The League believes Oldham didn’t have the latitude to look at video of the Wideman incident and make his own factual findings on the case, coming to his own conclusion. The CBA, they believe, establishes a framework where Oldham’s sole responsibility was examining Bettman’s decision and whether it was supported, substantially, by the evidence.

In other words, the NHL claims Oldham’s mandate was to review whether Bettman’s ruling was a sound one, and believes his own “factual finding,” specifically with regard to the video, oversteps his authority.

Oldham would argue that his ruling falls under the Lebowski-esque “new [expletive] came to light, man” provision in the CBA, as NHL director of officiating Steven Walkom offered new testimony that stated:

“My testimony is that he [Wideman] was upset, he’s skating to the bench, and he made a mistake, and he cross-checked the Linesman, and he knocked him to the ice with enough force to hurt him, even though he probably didn’t intentionally mean to hurt him.”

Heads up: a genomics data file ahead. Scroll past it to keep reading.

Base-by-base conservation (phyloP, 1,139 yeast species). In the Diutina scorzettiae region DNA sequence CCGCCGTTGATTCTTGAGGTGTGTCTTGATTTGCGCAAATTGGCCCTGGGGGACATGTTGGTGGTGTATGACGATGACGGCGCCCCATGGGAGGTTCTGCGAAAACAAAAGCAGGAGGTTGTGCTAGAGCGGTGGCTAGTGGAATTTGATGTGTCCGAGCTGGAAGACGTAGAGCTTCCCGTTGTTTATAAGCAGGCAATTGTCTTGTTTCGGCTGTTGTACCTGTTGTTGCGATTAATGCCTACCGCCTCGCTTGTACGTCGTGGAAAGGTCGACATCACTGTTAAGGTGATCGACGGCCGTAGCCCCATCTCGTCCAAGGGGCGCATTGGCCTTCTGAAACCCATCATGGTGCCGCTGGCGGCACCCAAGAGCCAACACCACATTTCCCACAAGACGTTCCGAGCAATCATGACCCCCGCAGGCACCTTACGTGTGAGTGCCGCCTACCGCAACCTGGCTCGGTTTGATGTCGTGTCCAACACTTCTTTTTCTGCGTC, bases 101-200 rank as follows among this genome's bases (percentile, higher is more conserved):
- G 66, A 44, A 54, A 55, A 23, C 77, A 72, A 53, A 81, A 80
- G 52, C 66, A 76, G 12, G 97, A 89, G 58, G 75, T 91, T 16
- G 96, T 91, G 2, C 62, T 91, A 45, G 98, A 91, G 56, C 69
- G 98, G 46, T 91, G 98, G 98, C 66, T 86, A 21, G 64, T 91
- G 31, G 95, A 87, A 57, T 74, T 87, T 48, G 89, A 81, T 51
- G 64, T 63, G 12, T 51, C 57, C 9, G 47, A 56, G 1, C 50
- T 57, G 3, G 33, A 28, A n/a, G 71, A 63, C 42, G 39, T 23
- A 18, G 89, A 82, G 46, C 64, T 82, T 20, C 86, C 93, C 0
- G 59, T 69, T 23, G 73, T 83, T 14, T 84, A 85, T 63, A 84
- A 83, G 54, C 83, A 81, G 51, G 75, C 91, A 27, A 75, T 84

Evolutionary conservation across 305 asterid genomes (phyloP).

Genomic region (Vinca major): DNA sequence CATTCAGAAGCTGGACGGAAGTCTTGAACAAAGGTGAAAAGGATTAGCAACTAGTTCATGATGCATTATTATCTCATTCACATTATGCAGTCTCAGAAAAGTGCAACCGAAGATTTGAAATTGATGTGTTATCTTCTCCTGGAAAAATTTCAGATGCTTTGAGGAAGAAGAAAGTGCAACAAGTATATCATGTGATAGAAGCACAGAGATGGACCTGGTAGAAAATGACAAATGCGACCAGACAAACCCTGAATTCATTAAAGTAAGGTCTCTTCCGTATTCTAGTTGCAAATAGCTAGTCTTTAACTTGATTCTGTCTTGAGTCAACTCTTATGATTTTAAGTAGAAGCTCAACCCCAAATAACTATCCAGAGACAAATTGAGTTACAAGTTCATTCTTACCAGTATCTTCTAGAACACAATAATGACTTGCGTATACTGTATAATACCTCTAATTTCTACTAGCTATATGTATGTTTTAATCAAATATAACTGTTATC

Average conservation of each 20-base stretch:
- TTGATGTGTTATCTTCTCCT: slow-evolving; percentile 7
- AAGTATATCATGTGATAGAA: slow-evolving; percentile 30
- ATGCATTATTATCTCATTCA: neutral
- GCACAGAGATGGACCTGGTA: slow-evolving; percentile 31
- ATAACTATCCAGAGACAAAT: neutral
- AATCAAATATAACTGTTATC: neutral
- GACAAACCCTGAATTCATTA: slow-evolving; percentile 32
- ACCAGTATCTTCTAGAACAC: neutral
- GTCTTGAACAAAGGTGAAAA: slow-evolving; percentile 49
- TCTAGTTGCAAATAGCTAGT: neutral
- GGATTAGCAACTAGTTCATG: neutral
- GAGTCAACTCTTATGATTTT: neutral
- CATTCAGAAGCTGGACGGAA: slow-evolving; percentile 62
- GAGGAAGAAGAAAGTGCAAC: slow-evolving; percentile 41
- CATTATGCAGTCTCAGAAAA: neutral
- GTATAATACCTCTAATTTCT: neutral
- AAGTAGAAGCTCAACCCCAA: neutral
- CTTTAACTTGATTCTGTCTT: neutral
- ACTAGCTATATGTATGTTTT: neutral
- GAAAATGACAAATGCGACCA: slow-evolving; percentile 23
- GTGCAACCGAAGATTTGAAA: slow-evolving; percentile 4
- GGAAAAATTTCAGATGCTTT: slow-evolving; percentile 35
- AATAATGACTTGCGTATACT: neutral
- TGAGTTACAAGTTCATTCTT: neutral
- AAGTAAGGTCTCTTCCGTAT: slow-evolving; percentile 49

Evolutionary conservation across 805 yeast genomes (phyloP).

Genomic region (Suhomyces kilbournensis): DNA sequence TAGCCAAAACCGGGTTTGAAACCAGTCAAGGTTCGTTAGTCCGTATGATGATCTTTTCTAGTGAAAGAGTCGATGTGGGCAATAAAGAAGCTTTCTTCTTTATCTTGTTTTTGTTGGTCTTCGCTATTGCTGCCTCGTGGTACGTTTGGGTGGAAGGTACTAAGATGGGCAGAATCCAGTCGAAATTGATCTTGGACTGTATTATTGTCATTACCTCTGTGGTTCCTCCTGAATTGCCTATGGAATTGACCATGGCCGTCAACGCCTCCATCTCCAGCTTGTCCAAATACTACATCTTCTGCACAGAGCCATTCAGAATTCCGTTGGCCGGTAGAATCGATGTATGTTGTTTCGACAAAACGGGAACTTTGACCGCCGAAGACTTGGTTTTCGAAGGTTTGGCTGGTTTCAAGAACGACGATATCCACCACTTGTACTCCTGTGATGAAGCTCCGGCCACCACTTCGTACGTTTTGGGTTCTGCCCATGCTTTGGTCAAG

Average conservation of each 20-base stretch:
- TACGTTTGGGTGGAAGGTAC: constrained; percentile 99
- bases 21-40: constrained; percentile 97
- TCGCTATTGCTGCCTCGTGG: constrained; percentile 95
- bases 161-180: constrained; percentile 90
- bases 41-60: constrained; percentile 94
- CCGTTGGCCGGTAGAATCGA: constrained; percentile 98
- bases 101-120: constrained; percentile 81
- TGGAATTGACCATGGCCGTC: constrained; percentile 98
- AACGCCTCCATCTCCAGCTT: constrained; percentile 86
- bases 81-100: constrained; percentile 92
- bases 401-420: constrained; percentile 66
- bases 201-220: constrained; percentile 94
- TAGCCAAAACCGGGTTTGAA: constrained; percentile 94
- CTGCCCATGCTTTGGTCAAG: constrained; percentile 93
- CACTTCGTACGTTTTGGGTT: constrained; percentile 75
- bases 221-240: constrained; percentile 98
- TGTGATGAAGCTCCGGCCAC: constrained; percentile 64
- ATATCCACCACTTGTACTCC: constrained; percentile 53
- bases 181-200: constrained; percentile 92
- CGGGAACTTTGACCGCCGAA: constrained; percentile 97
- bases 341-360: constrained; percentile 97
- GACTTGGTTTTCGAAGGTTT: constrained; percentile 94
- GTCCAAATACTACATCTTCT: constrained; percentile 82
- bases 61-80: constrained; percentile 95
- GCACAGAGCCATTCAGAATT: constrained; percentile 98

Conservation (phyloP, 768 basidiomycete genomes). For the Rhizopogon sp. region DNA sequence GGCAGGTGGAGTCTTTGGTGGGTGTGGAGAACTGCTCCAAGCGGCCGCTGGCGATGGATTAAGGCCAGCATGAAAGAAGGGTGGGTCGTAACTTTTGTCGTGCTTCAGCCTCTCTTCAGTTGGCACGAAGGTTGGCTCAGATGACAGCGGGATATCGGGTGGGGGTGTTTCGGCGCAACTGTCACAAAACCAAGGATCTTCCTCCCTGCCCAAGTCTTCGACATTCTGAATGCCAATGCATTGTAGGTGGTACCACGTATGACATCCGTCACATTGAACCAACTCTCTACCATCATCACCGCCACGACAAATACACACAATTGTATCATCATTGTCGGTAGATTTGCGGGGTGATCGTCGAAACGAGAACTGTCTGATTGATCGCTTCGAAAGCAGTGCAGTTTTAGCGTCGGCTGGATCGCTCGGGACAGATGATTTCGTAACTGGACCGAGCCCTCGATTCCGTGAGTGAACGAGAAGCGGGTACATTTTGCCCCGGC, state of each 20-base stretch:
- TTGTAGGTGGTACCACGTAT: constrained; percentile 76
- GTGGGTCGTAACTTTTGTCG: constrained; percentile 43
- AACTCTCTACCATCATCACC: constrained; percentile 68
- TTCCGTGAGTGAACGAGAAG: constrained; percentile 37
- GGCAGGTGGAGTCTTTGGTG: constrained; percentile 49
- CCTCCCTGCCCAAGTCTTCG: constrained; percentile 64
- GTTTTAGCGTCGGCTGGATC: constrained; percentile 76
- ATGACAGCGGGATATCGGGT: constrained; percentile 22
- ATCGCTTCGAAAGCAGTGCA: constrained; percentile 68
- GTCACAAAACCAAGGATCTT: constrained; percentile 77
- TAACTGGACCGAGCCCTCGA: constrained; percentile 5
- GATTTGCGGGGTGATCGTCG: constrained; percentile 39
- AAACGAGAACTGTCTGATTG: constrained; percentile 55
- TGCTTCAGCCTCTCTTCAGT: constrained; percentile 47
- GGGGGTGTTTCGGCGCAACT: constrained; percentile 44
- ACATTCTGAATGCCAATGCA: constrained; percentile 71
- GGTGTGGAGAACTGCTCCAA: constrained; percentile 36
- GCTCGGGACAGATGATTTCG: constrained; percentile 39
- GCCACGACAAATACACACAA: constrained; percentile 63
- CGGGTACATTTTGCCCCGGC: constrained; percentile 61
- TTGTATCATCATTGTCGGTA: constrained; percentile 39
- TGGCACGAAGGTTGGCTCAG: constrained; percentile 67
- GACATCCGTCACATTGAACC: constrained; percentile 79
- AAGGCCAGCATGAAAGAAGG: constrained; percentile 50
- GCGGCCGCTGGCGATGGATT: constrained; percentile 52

This undercut the case in Oldham’s eyes, even if it was just, like, his opinion, man.

No matter how this turns out, one thing is clear: While it appeared the NHL had acquiesced and gave the players a neutral party “last word” on lengthy suspensions – no longer making Gary Bettman the Supreme Court of hockey discipline – the League still had some cards up its sleeve.

Like suing the players in federal court. And like firing the guy who found in favor of the players, before the next suspension goes to arbitration.

Greg Wyshynski is a writer for Yahoo Sports. Contact him at or find him on Twitter. His book, TAKE YOUR EYE OFF THE PUCK, is available on Amazon and wherever books are sold.